The student’s previous annual review was held on October 27, 2011. The district acknowledges that although it held five IEP team meetings between December 14, 2011, and December 12, 2012, none of these meetings were noticed on the IEP team cover sheet as an annual IEP team meeting even though the required components were reviewed. On January 17, 2013, the district conducted an annual IEP team meeting for the student that was properly noticed as one. No further corrective action is required.
- Properly included required participants in IEP team meetings conducted between December 14, 2011, and December 13, 2012;
A district must ensure that the IEP team for each student with a disability includes the student’s parent, at least one regular education teacher of the student (if the student is, or may be, participating in the regular education environment), at least one special education teacher of the student, and a local educational agency (LEA) representative. A required IEP team member may be excused from attending an IEP team meeting, in whole or in part, when the meeting involves a modification to, or discussion of, the member’s area of the curriculum or related services if, in writing, the parent and the district agree to the excusal, and the IEP team member submits written input into the development of the IEP prior to the meeting. Only required IEP team members, not additional IEP team members, need to be excused in writing.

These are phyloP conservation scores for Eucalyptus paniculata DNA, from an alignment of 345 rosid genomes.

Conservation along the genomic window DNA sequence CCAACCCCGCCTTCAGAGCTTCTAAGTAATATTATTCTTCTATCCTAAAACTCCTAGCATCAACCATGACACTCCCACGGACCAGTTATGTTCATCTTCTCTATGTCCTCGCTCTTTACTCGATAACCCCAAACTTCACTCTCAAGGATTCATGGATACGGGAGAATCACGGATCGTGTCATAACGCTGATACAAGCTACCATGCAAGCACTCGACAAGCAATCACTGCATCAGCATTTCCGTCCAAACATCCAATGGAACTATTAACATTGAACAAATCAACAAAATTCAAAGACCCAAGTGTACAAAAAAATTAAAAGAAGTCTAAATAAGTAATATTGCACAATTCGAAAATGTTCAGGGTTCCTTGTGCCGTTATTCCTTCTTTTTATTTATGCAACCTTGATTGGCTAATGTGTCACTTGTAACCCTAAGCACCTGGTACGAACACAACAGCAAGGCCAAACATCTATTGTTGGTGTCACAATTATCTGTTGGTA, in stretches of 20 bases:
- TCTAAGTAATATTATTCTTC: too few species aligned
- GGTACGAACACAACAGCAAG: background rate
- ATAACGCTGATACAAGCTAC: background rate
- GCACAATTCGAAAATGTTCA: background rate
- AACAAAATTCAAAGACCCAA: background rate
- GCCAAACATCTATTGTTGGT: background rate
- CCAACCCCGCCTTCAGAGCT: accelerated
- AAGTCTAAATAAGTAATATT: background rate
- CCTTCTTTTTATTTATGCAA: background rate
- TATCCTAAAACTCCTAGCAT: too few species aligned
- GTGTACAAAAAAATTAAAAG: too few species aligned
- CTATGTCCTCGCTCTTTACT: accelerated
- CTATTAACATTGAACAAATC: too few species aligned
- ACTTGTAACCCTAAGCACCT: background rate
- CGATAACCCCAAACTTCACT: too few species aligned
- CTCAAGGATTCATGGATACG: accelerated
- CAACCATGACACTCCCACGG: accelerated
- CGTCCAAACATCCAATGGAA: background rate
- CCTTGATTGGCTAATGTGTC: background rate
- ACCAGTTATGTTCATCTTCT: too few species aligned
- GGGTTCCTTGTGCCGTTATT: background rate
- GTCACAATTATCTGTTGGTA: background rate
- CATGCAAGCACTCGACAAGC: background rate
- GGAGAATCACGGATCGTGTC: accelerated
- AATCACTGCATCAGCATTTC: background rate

The parent maintains a regular education teacher was not properly excused from the December 16, 2011, April 16, May 29, and September 5, 2012 meetings. On December 16, 2011, April 16, May 29, September 5, and December 12, 2012, the district conducted IEP team meetings to review and revise the student’s IEP. In attendance at all five meetings were the parent, a special education teacher of the child, and an LEA representative. On December 16, 2011, in writing, the parent and the district agreed to the excusal of the regular education teacher. On April 16, May 29, and December 12, 2012, a regular education teacher of the child was in attendance. On September 5, 2012, the regular education teacher was only in attendance for approximately ten minutes. The LEA representative excused the regular education teacher from the IEP team meeting, but this was not in writing and not agreed to by the parent. The parent also states a social worker was not present at all IEP team meetings as requested by the parent. A social worker is not a required IEP team participant and although a parent may request the participation of specific district staff the LEA determines which staff will be appointed to an IEP team. The district did not properly excuse the required regular education IEP team member during the September 5, 2012, IEP team meeting.